If you have taken this job, you are aware of the limiting factors of the Big 12. We are aware of those more than most, but we are not the only conference that finds itself facing real challenges moving forward. The Pac12 needs help with a few things, and I think the Big 12 can fill some of those holes.

1. The PAC 12 finds itself lagging in TV revenues as well due to decreased total market viewership from being on the West Coast where pro sports rule, and because their compelling matchups are so late at night that they go un-noticed by the rest of the country that would have probably watched the games if they were at a reasonable time.

2. The PAC 12 network finds itself in dire straits because of the lack of programming and limited network distribution because of the lack of major media markets across different time zones.

3. Bad TV times and being geographically far away from the rest of the country make finding quality non-conference schedule partners difficult. BYU, who played 5 nonconference games against PAC 12 opponents is no longer available so that further exacerbates the problem. Non compelling tier three media rights games makes an already lagging network even less viable.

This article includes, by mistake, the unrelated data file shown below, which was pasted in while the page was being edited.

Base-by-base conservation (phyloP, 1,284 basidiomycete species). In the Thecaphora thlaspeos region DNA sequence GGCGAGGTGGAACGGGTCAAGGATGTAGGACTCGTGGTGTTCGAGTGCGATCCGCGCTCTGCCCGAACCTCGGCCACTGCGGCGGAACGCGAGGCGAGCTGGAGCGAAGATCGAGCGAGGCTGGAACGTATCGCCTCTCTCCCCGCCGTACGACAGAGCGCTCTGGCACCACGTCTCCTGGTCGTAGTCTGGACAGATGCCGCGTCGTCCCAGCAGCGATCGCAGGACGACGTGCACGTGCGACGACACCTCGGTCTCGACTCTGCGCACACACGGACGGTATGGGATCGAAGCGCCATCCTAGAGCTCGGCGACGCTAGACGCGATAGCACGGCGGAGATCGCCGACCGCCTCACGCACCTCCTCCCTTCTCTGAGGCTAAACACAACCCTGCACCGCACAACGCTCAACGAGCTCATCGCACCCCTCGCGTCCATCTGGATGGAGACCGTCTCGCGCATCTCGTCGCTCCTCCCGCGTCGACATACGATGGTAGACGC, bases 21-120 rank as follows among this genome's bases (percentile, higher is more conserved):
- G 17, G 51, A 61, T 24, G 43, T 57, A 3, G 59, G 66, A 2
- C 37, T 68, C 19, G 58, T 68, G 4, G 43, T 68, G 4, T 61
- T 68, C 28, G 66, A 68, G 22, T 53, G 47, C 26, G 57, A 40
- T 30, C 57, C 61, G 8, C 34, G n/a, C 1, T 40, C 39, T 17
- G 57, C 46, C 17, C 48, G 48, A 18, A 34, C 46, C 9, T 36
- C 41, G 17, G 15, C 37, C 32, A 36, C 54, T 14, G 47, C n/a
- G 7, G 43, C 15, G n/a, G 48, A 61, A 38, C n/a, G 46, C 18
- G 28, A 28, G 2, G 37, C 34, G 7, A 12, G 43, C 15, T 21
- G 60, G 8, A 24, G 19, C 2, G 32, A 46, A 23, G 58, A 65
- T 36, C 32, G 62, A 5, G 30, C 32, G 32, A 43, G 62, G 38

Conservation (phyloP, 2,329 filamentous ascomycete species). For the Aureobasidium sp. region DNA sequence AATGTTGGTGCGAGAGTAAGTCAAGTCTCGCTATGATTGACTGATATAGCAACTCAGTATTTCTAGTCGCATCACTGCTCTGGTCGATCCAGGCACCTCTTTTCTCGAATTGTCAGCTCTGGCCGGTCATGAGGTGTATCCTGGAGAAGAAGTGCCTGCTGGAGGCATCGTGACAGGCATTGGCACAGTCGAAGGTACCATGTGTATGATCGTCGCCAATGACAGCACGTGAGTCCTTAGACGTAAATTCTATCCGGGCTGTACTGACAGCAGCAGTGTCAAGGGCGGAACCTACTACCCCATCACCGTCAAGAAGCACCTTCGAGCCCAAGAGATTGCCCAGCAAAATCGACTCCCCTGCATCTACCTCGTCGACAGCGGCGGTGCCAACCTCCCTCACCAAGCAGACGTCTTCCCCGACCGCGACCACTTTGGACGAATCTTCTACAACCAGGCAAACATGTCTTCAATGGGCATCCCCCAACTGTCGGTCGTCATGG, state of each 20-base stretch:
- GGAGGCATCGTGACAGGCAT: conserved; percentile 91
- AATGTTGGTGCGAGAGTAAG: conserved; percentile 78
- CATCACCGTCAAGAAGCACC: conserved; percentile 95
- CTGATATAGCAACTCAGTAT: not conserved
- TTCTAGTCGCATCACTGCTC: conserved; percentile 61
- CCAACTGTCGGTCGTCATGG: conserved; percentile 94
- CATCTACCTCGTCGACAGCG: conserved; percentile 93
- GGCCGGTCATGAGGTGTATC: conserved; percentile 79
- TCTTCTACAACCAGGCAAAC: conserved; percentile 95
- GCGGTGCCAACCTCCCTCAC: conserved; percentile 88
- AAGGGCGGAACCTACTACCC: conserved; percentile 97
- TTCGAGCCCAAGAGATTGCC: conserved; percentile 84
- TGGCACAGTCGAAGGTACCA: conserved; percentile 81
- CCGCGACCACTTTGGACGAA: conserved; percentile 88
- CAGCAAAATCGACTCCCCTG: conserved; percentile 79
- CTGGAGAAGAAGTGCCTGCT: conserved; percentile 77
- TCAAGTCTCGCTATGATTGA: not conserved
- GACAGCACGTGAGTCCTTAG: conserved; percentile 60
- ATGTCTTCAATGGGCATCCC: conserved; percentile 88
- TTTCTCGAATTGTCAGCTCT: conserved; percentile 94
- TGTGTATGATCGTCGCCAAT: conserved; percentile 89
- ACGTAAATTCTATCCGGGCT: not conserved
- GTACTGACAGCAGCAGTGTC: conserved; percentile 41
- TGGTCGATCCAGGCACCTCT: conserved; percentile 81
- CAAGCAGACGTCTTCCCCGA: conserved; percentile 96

4. By not airing games in other time zones, the PAC 12 recruiting efforts outside of the west coast become increasingly difficult. Having a consistent recruiting disadvantage could be part of the reason we have seen the PAC 12 fall so far being in putting teams in the College Football Playoff in recent years.

The Big 12 finds itself needing added revenue for different reasons but both conferences could potentially team up to create a solution. By doing the following:

Create a scheduling Alliance

The new college football playoff gives rise to greater access and more forgiveness for programs wishing to compete for a national championship. Right now, they are incentivized to play multiple easy non-conference games (I am looking at you SEC with your 8-conference game schedule) to pad the win column and get more bowl eligible teams. The focus is now trending towards playing either more conference games or a higher quality non-conference schedule throughout the year to create more compelling matchups. The Big 12 and Pac 12 play 9 conference games which is good for TV contracts. The tier three rights are retained by each team in the Big 12 but, as pointed out before, the more inventory you bring to the negotiating table, the more leverage you have. If the two conferences agreed to 3 nonconference games annually and bargained with a network for exclusive rights to air those games, a significant amount of extra value could be added to both TV contracts. The SEC and Big 10 are still pursuing the traditional model of non-conference scheduling so there is opportunity here to potentially close the gap in the monetary arms race for the conferences. This would be especially attractive to TV partners if: